I learned about this free animal font on Say Yes to Hoboken. The whale tee she did was so cute so I decided to try my hand at it.
I bought freezer paper, fabric paints and an X-Acto knife and had at it.
I was in JoAnn Fabrics when I spotted this adorable fabric that was reminiscent of Dwell’s Gio Fabric like this Gio Hooded Towel. I checked the bolt and it was in fact Robert Allen for Dwell Studio. I LOVED it so I bought TONS of it, yards and yards and yards in the different coordinating patterns.
Simple silhouettes with cute and classic fabric can be the most adorable. Simple details like a ribbon tie on a dress can be ridiculously cute. I love a pinafore I made early on that’s one of the easiest to make but turned out really adorable!
I made a few purchases over the next couple months of 2010 as I expanded my repertoire. One of those purchases was Amy Butler’s Little Stitches. I also purchased One Yard Wonders an Oliver + S pattern and a couple Butterick/Simplicity patterns from JoAnn’s. By far my favorite was the Oliver + S pattern. The pattern had pictures at all of the crucial steps the instructions were clear and detailed and the details were meticulous, by the time you were done the garment was polished and beautiful, they looked like they were production level quality.
I’ve abandoned projects halfway through a pattern because the instructions weren’t clear. I’ve stared at the pieces I’ve sewn, read the instructions 32 times over and said “What?!!?” every time and then I give up on it. I’ve realized that the reason I like sewing is that it’s a challenge but that when I stop enjoying it, when the enjoyment I’ll get out of a project is less than the frustration I’ll get from it I can give up on it without regret. Some of those projects I’ve come back to and completed others still remain in my sewing room and a small few have been discarded.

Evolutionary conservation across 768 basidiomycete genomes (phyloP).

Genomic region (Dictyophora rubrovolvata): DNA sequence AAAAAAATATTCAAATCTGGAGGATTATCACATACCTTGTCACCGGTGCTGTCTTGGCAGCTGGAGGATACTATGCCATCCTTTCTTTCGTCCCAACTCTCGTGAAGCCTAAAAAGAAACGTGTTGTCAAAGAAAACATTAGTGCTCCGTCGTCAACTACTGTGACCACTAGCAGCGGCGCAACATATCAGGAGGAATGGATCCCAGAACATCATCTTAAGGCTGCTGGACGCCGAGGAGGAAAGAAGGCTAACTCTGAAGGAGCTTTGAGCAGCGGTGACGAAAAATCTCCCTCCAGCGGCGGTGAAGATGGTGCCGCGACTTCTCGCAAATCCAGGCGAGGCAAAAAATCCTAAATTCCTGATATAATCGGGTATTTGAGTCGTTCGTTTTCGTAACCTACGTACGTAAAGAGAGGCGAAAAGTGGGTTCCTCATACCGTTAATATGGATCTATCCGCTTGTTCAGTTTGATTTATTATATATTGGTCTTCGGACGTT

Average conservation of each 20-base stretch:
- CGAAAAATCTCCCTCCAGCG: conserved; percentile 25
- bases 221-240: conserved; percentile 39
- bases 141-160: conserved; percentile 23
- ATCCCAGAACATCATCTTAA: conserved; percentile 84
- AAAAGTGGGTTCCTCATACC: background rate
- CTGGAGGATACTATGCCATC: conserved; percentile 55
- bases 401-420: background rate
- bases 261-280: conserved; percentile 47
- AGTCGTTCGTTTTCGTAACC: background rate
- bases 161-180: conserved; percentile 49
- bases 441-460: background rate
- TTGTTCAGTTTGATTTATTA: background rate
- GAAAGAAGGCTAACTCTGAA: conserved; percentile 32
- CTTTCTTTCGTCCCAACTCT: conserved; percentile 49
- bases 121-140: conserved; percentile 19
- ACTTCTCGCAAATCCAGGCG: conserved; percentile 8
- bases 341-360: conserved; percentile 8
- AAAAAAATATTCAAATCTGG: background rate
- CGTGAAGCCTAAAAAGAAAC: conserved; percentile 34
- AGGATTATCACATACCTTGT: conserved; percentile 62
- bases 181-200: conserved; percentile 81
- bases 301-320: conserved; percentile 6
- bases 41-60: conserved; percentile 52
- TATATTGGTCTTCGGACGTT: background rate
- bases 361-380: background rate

So related to lesson 1 I tried things to hide the hideous rats nests that I created with my bobbin threads (obviously this was easier than fixing the problem!). Lining something completely hid those threads so my next project was a fully lined purse. This was one of my early favorites. One of the first things that I made that I really liked and used.
I started with the Singer 2250 Tradition Basic. Is it sad that I didn’t even read the book to learn how to thread the machine? There were numbers and arrows that made it seem pretty obvious. I got the top thread all looped through here and around there and down here and through the needle and was set. Then. Came. The. Bobbin. Ugg, that thing is a beast! Not only did my bobbin winder on top of my machine not want to evenly distribute the thread on the bobbin but loading in that area hidden under the plate was CHALLENGING! I couldn’t believe the number of steps to load that thing in there.
For Christmas of 2009 I asked for and received a Singer Traditional from my husband. I bought myself a couple of books and some fabric and got down to it. I was never the type to get into a hobby slowly. I believe in immersion. When I started scrapbooking I nearly bought out the local Michaels stocking up on paper and embellishments. When I started playing with mod-podge I swear I had more glass and wood covered in thin paper than I knew what to do with. Sewing was no different.
When I began sewing I didn’t look for easy patterns, nor did I read a book or take a class. I sat down with a pattern I liked and tried. The first few had straight edges that weren’t so straight, pieces that didn’t quite match up. I made mistakes like making shirts out of upholstery fabric and didn’t line dresses that were made of lightweight quilting cottons. I’m still making mistakes, especially when trying to hem difficult fabrics and making sure sleeves line up perfectly with the shoulders but I’m learning. Each pattern has different things to teach and I think of those patterns as a replacement for an educational book or a class.
I’m hoping to show that it’s not that hard to sew! I see so many people post about how they wish they could learn and how daunting it seems. I’m in no means an expert but I’m incredibly proud of what I produce, it’s always enjoyable and sometimes maddening. I’ll tell you about my mishaps as well as my triumphs and hopefully we can have a good laugh together!